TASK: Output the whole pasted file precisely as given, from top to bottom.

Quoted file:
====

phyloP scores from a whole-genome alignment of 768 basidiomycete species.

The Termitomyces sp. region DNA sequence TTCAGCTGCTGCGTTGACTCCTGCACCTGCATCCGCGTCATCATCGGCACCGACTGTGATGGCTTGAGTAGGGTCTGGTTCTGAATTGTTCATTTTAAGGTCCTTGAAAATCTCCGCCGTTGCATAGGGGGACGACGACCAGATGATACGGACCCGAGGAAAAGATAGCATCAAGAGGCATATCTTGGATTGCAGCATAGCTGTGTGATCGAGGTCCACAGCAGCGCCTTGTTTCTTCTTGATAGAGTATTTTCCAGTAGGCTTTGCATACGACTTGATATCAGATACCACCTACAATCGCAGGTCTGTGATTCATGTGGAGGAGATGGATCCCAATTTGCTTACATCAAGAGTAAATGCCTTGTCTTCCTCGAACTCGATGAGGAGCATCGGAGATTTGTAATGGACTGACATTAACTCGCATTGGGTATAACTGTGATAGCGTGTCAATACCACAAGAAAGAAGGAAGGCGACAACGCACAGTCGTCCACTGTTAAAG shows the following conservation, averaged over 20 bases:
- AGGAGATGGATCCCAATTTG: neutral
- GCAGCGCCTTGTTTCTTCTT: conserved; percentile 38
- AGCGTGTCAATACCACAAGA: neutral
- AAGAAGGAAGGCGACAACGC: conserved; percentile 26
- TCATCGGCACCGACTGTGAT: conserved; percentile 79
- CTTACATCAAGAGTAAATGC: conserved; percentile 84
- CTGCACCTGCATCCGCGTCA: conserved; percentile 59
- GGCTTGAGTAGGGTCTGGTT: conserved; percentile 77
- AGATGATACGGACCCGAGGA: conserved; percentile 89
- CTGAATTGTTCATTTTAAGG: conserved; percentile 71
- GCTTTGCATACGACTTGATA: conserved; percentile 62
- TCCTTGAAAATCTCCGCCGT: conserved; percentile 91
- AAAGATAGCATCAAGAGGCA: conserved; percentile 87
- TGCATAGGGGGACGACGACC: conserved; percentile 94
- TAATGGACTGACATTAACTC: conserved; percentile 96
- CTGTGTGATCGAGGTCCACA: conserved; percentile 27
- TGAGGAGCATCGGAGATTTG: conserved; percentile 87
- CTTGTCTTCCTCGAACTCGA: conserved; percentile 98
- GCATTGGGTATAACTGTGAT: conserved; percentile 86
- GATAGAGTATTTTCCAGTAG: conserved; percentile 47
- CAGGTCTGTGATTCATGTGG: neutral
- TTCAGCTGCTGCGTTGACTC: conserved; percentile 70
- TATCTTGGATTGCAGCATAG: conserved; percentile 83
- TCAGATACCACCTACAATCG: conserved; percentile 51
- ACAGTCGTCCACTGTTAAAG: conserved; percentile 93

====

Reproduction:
phyloP scores from a whole-genome alignment of 768 basidiomycete species.

The Termitomyces sp. region DNA sequence TTCAGCTGCTGCGTTGACTCCTGCACCTGCATCCGCGTCATCATCGGCACCGACTGTGATGGCTTGAGTAGGGTCTGGTTCTGAATTGTTCATTTTAAGGTCCTTGAAAATCTCCGCCGTTGCATAGGGGGACGACGACCAGATGATACGGACCCGAGGAAAAGATAGCATCAAGAGGCATATCTTGGATTGCAGCATAGCTGTGTGATCGAGGTCCACAGCAGCGCCTTGTTTCTTCTTGATAGAGTATTTTCCAGTAGGCTTTGCATACGACTTGATATCAGATACCACCTACAATCGCAGGTCTGTGATTCATGTGGAGGAGATGGATCCCAATTTGCTTACATCAAGAGTAAATGCCTTGTCTTCCTCGAACTCGATGAGGAGCATCGGAGATTTGTAATGGACTGACATTAACTCGCATTGGGTATAACTGTGATAGCGTGTCAATACCACAAGAAAGAAGGAAGGCGACAACGCACAGTCGTCCACTGTTAAAG shows the following conservation, averaged over 20 bases:
- AGGAGATGGATCCCAATTTG: neutral
- GCAGCGCCTTGTTTCTTCTT: conserved; percentile 38
- AGCGTGTCAATACCACAAGA: neutral
- AAGAAGGAAGGCGACAACGC: conserved; percentile 26
- TCATCGGCACCGACTGTGAT: conserved; percentile 79
- CTTACATCAAGAGTAAATGC: conserved; percentile 84
- CTGCACCTGCATCCGCGTCA: conserved; percentile 59
- GGCTTGAGTAGGGTCTGGTT: conserved; percentile 77
- AGATGATACGGACCCGAGGA: conserved; percentile 89
- CTGAATTGTTCATTTTAAGG: conserved; percentile 71
- GCTTTGCATACGACTTGATA: conserved; percentile 62
- TCCTTGAAAATCTCCGCCGT: conserved; percentile 91
- AAAGATAGCATCAAGAGGCA: conserved; percentile 87
- TGCATAGGGGGACGACGACC: conserved; percentile 94
- TAATGGACTGACATTAACTC: conserved; percentile 96
- CTGTGTGATCGAGGTCCACA: conserved; percentile 27
- TGAGGAGCATCGGAGATTTG: conserved; percentile 87
- CTTGTCTTCCTCGAACTCGA: conserved; percentile 98
- GCATTGGGTATAACTGTGAT: conserved; percentile 86
- GATAGAGTATTTTCCAGTAG: conserved; percentile 47
- CAGGTCTGTGATTCATGTGG: neutral
- TTCAGCTGCTGCGTTGACTC: conserved; percentile 70
- TATCTTGGATTGCAGCATAG: conserved; percentile 83
- TCAGATACCACCTACAATCG: conserved; percentile 51
- ACAGTCGTCCACTGTTAAAG: conserved; percentile 93